I can’t remember the last time I’ve been really excited to watch a tv show. Yes, there were the first two seasons of Gossip Girl; before that, there was Sex and the City, but now it seems to be part of tv pre-history. In any case, when a tv show is long-running, it usually comes to a turning point: you don’t watch it because you really like it but because it’s become part of your weekly routine, it’s a habit you don’t want to dismiss. But when the show is short-lived, you treasure every single episode, because you know there’s a magic in it that won’t be repeated. I’ve recently started watching Freaks and Geeks, a show created by Paul Feig and produced by Judd Apatow , aired on NBC in 1999/2000 and cancelled after one season only, thus following the fate of another cult show, My So-Called Life, aired in 1994/1995.
Many are the reasons why I like it so much – a very young James Franco, who plays the role of the “freak” Daniel; his girlfriend Kim Kelly (played by Busy Philipps), the epitome of the wild girl; Sam Weir and his adorable geeky friends; Mr Rosso, the hippie guidance counselor – and one is Millie Kentner, the nerdy, conservative and highly religious friend of the protagonist, Lindsay Weir. This character, played by Sarah Hagan, has slowly grown on me: at first, you tend to hate her because she’s a bigot and represents what Lindsay doesn’t want to be, but then you realize she’s much more than this. I like Millie because she’s a good-natured girl, who’s always ready to help her long-time friend, even if Lindsay treats her with condescension most of the time.
This is a fashion blog, after all, so, while speaking of Millie, her style cannot be left out, because it’s one of the reasons why I like her so much. What she wears reminds me of what I used to wear in high school – lots of sweaters, at times embellished by floral embroideries; neutral pants; flower-printed shirts and tops; cardigans and round-collar shirts. Her style screams unhip, unfashionable 70’s and that is why I appreciate it: Millie represents all things unglamourous, because she wears practical, wannabe-preppy, kind of childish clothes. Here are the outfits she sports in the episodes where she appears.
We first get to know her in the pilot. It’s 1980 and a new school year is beginning: Millie is very worried for her friend Lindsay, who has decided to quit the mathletes and started hanging out with a group of slouch students. Her first outfit sets the standard for the future: she’s wearing purple pants, a white cotton sweater and a long blue anorak with plaid lining.
Later in the episode, she takes part into the homecoming dance at school. The visual contrast between Lindsay and Millie is striking: the former is wearing a military jacket and boyish clothes, while the latter wears a cute green chiffon dress, with long pleated sleeves, totally resembling the dresses Therese and Mary Lisbon – two of the protagonists of Sofia Coppola’s The Virgin Suicides – wore at the prom. Millie is a clumsy girl, so it’s funny to see her playing air guitar.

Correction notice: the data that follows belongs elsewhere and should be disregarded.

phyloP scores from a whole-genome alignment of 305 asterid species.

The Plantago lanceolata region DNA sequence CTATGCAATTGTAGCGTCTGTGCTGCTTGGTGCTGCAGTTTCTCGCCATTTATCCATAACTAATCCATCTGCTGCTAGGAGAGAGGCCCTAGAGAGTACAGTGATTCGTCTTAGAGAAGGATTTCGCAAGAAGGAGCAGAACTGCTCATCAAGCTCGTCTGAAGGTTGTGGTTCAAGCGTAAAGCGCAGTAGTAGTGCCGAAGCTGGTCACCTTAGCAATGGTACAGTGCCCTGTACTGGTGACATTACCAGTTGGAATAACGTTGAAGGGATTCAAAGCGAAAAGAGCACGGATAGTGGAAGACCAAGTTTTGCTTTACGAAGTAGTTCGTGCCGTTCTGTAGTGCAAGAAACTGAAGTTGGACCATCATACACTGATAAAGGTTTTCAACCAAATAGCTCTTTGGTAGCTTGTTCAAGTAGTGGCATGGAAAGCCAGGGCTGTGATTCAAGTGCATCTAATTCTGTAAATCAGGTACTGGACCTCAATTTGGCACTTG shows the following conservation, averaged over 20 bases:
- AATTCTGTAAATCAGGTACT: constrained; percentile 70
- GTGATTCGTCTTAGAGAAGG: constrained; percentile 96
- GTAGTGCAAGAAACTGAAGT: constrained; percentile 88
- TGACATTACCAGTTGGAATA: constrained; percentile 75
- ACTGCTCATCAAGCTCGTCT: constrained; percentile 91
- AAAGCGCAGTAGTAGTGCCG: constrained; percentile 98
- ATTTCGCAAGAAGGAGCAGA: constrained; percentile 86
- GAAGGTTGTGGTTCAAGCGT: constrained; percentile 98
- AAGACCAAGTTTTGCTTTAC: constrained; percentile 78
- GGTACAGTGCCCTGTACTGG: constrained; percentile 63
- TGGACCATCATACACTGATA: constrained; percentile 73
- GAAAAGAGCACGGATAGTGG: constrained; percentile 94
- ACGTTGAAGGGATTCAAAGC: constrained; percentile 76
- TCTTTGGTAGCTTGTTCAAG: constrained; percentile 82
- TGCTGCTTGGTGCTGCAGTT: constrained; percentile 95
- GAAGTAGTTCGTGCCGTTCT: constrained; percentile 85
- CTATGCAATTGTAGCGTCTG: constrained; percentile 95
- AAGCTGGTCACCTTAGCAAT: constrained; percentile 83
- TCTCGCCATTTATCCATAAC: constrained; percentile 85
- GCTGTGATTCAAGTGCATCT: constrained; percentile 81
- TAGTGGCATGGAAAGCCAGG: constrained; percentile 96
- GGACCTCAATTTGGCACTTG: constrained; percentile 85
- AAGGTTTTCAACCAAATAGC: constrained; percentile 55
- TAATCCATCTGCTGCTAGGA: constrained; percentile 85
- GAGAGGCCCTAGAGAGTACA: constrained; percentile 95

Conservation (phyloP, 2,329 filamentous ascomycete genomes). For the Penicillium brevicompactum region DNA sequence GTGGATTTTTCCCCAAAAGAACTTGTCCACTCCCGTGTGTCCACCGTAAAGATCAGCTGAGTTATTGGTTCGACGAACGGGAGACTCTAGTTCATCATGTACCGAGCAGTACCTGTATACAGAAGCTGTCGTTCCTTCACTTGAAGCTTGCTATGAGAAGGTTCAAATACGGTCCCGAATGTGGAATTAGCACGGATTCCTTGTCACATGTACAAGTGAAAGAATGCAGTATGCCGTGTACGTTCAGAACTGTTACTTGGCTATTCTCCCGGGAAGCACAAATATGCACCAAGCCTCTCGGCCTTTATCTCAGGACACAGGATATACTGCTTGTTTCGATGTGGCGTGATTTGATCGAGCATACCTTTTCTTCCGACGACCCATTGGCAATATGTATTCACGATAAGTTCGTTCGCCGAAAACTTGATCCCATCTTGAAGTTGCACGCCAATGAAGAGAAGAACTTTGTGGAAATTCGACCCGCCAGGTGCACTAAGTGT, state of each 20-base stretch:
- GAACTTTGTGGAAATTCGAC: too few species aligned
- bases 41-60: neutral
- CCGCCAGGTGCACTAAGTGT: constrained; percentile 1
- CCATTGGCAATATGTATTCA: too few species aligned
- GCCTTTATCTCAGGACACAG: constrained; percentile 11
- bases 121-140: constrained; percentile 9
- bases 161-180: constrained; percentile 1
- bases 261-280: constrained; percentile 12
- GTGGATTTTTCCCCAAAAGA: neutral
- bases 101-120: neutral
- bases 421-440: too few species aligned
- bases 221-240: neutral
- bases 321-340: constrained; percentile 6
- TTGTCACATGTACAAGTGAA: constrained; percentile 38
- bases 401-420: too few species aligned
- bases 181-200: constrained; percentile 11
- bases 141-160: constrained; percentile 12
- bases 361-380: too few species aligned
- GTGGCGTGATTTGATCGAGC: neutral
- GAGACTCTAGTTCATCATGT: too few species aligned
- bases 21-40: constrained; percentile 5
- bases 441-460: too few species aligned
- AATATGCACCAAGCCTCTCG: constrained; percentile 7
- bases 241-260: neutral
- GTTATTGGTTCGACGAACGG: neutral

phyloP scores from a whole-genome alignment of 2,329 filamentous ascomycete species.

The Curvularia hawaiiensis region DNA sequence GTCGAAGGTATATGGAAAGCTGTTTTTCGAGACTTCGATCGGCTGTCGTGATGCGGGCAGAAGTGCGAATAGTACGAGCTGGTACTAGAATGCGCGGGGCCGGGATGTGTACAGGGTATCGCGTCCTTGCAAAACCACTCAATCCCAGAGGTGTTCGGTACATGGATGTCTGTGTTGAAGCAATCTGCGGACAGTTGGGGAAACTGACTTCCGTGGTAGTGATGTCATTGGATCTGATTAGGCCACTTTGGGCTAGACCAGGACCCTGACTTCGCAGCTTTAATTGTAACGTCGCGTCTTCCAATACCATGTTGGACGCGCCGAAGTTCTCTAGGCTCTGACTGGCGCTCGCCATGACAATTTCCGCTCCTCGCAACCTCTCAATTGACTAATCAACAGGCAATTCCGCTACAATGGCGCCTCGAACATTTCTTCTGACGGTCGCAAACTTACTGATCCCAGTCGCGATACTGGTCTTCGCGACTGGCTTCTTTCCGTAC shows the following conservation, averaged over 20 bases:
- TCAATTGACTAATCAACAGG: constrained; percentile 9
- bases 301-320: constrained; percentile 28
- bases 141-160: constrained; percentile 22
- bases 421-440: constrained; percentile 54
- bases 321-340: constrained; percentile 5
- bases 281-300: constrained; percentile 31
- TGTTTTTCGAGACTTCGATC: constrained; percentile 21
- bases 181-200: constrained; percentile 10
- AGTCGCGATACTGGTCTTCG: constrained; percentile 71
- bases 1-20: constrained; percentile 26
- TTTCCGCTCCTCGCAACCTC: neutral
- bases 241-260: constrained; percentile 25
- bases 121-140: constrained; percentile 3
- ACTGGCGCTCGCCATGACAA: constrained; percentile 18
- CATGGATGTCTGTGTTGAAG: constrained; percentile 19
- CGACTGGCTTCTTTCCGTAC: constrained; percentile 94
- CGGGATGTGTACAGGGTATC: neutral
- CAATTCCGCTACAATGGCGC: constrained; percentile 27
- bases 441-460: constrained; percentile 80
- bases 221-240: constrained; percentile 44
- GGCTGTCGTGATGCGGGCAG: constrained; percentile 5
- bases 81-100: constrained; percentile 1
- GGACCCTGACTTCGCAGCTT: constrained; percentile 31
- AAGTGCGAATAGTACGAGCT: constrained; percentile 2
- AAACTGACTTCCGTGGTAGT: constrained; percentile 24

In the second episode, Beers and Weirs, we see her on stage at school, during an assembly focusing on alcohol-related deaths. She’s acting in a sketch with other two recurring characters, Harris Trinsky (played by Stephen Lea Sheppard) and Cindy Sanders (played by Natasha Melnick). She’s wearing an outfit with a clear 70’s vibe (see her wide-leg camel pants).
She’s also wearing a grey cable-knit sweater and a floral double head-band on center-parted hair.
Later in the episode, she shows up at Lindsay’s house, whose parents are out of town for the week-end. Millie wants to be sure nothing bad happens at the party Lindsay has thrown. Here she’s wearing strawberry red pants and a pink Norwegian-style sweater with some buttons on the front. Her hair is always center-parted; this time, her head-band has been replaced by a barrette.
In the opening scene of the third episode – Tricks and Treats, set at Halloween – she’s at the bus stop, waiting for the school bus with Lindsay and the geeks. She’s wearing a pale yellow cardigan and a matching shirt. I remember I had many shirts of this style, when I was a teenager, and I loved them! It has a round collar with a ruffled trim. Millie is wearing hot pink barrettes on her hair. This scene is hilarious – Lindsay asks her if she’s already eating candy (it’s only 7:30 in the morning) and she replies: “It’s just Lik’m’aid. It makes my spit taste like fruit juice!”.
Later in the episode, we learn she’s not what she looks like. Lindsay sees her kissing a boy and this comes totally unexpected. Millie is not playing dumb, she’s not a man-eater, but she wants Lindsay not to tell anybody what she saw. In the screencap above, we can see the rest of her outfit, which includes a pleated plaid skirt (I had two when I was young and loved them!) and knee-high socks.
In the fourth episode – Kim Kelly Is My Friend – she makes a short appearance in the opening scene. She’s bringing some donuts at school but the Freaks (Nick, Daniel and Kim) stop her to steal some. She’s wearing a green argyle sweater and a white shirt; her hair is styled in ponytails with blue ball elastic holders.
In the fifth episode – Tests and Breasts – Lindsay is in trouble when she decides to help Daniel in cheating an algebra test. Millie is good-natured and always thinks positive, so she can’t believe Lindsay has been accused of cheating by their maths teacher, Mr Kowchevski. She briefly appears in the episode: she’s wearing a flower-printed white top and a royal blue sweater, a combo she will sport in following episodes. Another recurring element in her style are pearl earrings, a lady-like touch in her old-fashioned approach to fashion.
In the sixth episode – I’m With the Band – she makes another short appearance: she’s in the school corridor and witnesses Sam’s naked run (the boy doesn’t want to have a shower after the gym lessons and he’s ready to leave the locker room naked to avoid it). Millie, as a highly religious girl, makes the sign of the cross when she sees him without clothes on. She’s wearing a plaid shirt (all buttoned), a forest green cardigan and chinos; she’s also wearing a hot pink thin head-band on her center-parted hair.